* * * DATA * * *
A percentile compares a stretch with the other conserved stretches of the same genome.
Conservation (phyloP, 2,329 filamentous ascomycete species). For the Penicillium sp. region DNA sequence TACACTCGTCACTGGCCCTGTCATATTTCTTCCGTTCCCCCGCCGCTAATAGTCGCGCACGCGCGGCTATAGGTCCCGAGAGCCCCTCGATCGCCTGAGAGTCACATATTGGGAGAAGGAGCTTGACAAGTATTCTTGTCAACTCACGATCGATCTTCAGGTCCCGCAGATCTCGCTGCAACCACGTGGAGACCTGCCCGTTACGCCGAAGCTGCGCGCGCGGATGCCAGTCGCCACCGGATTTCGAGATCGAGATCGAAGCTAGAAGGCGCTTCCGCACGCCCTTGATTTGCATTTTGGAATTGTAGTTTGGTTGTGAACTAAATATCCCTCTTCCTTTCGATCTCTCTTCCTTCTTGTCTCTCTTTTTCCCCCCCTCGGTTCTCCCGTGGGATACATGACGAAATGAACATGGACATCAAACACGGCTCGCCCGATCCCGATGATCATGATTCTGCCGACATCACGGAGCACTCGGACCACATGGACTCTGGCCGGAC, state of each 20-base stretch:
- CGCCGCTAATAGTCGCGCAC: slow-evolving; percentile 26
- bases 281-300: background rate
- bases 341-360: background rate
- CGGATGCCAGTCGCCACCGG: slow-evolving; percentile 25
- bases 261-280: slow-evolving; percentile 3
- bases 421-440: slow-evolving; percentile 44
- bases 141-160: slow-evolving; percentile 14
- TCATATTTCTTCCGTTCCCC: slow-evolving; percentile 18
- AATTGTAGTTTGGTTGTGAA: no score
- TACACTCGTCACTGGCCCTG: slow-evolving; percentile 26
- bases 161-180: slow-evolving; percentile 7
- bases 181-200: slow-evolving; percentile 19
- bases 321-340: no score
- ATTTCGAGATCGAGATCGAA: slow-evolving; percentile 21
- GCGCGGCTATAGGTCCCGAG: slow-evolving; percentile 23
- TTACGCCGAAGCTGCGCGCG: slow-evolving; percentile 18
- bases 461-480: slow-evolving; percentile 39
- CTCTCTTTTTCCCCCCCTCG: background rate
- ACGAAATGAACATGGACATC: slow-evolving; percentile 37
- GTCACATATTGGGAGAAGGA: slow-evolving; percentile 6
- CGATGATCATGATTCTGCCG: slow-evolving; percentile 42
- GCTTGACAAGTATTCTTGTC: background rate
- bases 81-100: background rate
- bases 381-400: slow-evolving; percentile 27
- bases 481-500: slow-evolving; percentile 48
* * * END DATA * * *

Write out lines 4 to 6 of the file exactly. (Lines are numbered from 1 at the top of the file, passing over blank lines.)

- bases 281-300: background rate
- bases 341-360: background rate
- CGGATGCCAGTCGCCACCGG: slow-evolving; percentile 25